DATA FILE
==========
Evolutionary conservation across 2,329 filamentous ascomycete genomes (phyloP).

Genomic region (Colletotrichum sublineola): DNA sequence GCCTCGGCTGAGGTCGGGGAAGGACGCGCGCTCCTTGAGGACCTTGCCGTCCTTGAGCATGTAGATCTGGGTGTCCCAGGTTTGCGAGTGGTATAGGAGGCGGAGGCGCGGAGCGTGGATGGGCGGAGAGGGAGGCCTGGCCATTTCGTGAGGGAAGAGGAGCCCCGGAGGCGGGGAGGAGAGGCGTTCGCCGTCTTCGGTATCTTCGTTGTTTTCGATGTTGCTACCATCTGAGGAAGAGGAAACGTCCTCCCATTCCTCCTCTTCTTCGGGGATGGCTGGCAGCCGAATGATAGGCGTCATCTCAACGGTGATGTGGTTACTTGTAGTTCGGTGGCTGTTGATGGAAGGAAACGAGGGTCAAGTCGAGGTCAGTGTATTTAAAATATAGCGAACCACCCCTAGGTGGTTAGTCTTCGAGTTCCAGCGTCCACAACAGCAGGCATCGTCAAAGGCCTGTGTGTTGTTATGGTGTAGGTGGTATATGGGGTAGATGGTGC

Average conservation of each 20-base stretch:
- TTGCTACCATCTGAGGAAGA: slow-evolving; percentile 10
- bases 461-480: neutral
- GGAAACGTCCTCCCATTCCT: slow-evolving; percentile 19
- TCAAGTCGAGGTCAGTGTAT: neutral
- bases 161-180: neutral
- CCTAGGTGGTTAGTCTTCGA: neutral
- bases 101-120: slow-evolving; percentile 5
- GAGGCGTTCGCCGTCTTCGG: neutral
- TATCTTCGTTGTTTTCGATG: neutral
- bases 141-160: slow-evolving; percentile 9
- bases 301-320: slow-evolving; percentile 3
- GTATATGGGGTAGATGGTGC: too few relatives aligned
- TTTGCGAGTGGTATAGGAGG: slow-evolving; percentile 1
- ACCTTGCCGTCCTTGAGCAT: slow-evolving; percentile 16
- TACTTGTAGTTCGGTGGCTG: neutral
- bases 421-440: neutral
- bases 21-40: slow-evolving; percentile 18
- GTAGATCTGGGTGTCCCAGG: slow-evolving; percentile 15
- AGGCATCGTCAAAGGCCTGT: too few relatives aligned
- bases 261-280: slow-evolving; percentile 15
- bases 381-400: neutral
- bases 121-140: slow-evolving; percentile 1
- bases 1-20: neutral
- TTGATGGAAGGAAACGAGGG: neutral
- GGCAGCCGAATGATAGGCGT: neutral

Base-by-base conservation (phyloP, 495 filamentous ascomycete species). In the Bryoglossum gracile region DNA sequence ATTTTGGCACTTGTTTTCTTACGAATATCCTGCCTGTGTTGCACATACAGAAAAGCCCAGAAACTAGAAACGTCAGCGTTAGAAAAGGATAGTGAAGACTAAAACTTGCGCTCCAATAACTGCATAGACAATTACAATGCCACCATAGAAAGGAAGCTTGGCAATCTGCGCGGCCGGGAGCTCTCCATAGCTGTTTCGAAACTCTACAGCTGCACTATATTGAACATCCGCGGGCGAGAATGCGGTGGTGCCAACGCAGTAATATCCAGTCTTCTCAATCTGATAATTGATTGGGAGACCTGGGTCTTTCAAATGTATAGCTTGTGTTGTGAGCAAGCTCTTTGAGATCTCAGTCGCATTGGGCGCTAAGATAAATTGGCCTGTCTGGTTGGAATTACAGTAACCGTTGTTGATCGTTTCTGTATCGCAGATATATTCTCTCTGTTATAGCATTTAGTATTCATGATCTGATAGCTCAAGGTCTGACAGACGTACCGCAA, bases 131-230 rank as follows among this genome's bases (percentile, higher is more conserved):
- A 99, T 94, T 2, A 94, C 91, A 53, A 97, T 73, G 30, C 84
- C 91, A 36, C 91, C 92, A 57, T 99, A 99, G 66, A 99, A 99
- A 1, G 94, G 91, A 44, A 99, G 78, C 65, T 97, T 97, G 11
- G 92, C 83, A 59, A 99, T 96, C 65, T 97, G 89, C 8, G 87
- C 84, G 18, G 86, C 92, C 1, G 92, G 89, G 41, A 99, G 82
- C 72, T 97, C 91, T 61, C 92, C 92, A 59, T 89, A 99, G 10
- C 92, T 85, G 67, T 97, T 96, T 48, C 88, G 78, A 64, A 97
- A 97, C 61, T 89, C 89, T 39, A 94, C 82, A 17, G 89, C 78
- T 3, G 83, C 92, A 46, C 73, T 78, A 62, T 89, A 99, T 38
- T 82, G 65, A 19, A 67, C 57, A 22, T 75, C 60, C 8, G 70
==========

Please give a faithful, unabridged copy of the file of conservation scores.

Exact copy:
Evolutionary conservation across 2,329 filamentous ascomycete genomes (phyloP).

Genomic region (Colletotrichum sublineola): DNA sequence GCCTCGGCTGAGGTCGGGGAAGGACGCGCGCTCCTTGAGGACCTTGCCGTCCTTGAGCATGTAGATCTGGGTGTCCCAGGTTTGCGAGTGGTATAGGAGGCGGAGGCGCGGAGCGTGGATGGGCGGAGAGGGAGGCCTGGCCATTTCGTGAGGGAAGAGGAGCCCCGGAGGCGGGGAGGAGAGGCGTTCGCCGTCTTCGGTATCTTCGTTGTTTTCGATGTTGCTACCATCTGAGGAAGAGGAAACGTCCTCCCATTCCTCCTCTTCTTCGGGGATGGCTGGCAGCCGAATGATAGGCGTCATCTCAACGGTGATGTGGTTACTTGTAGTTCGGTGGCTGTTGATGGAAGGAAACGAGGGTCAAGTCGAGGTCAGTGTATTTAAAATATAGCGAACCACCCCTAGGTGGTTAGTCTTCGAGTTCCAGCGTCCACAACAGCAGGCATCGTCAAAGGCCTGTGTGTTGTTATGGTGTAGGTGGTATATGGGGTAGATGGTGC

Average conservation of each 20-base stretch:
- TTGCTACCATCTGAGGAAGA: slow-evolving; percentile 10
- bases 461-480: neutral
- GGAAACGTCCTCCCATTCCT: slow-evolving; percentile 19
- TCAAGTCGAGGTCAGTGTAT: neutral
- bases 161-180: neutral
- CCTAGGTGGTTAGTCTTCGA: neutral
- bases 101-120: slow-evolving; percentile 5
- GAGGCGTTCGCCGTCTTCGG: neutral
- TATCTTCGTTGTTTTCGATG: neutral
- bases 141-160: slow-evolving; percentile 9
- bases 301-320: slow-evolving; percentile 3
- GTATATGGGGTAGATGGTGC: too few relatives aligned
- TTTGCGAGTGGTATAGGAGG: slow-evolving; percentile 1
- ACCTTGCCGTCCTTGAGCAT: slow-evolving; percentile 16
- TACTTGTAGTTCGGTGGCTG: neutral
- bases 421-440: neutral
- bases 21-40: slow-evolving; percentile 18
- GTAGATCTGGGTGTCCCAGG: slow-evolving; percentile 15
- AGGCATCGTCAAAGGCCTGT: too few relatives aligned
- bases 261-280: slow-evolving; percentile 15
- bases 381-400: neutral
- bases 121-140: slow-evolving; percentile 1
- bases 1-20: neutral
- TTGATGGAAGGAAACGAGGG: neutral
- GGCAGCCGAATGATAGGCGT: neutral

Base-by-base conservation (phyloP, 495 filamentous ascomycete species). In the Bryoglossum gracile region DNA sequence ATTTTGGCACTTGTTTTCTTACGAATATCCTGCCTGTGTTGCACATACAGAAAAGCCCAGAAACTAGAAACGTCAGCGTTAGAAAAGGATAGTGAAGACTAAAACTTGCGCTCCAATAACTGCATAGACAATTACAATGCCACCATAGAAAGGAAGCTTGGCAATCTGCGCGGCCGGGAGCTCTCCATAGCTGTTTCGAAACTCTACAGCTGCACTATATTGAACATCCGCGGGCGAGAATGCGGTGGTGCCAACGCAGTAATATCCAGTCTTCTCAATCTGATAATTGATTGGGAGACCTGGGTCTTTCAAATGTATAGCTTGTGTTGTGAGCAAGCTCTTTGAGATCTCAGTCGCATTGGGCGCTAAGATAAATTGGCCTGTCTGGTTGGAATTACAGTAACCGTTGTTGATCGTTTCTGTATCGCAGATATATTCTCTCTGTTATAGCATTTAGTATTCATGATCTGATAGCTCAAGGTCTGACAGACGTACCGCAA, bases 131-230 rank as follows among this genome's bases (percentile, higher is more conserved):
- A 99, T 94, T 2, A 94, C 91, A 53, A 97, T 73, G 30, C 84
- C 91, A 36, C 91, C 92, A 57, T 99, A 99, G 66, A 99, A 99
- A 1, G 94, G 91, A 44, A 99, G 78, C 65, T 97, T 97, G 11
- G 92, C 83, A 59, A 99, T 96, C 65, T 97, G 89, C 8, G 87
- C 84, G 18, G 86, C 92, C 1, G 92, G 89, G 41, A 99, G 82
- C 72, T 97, C 91, T 61, C 92, C 92, A 59, T 89, A 99, G 10
- C 92, T 85, G 67, T 97, T 96, T 48, C 88, G 78, A 64, A 97
- A 97, C 61, T 89, C 89, T 39, A 94, C 82, A 17, G 89, C 78
- T 3, G 83, C 92, A 46, C 73, T 78, A 62, T 89, A 99, T 38
- T 82, G 65, A 19, A 67, C 57, A 22, T 75, C 60, C 8, G 70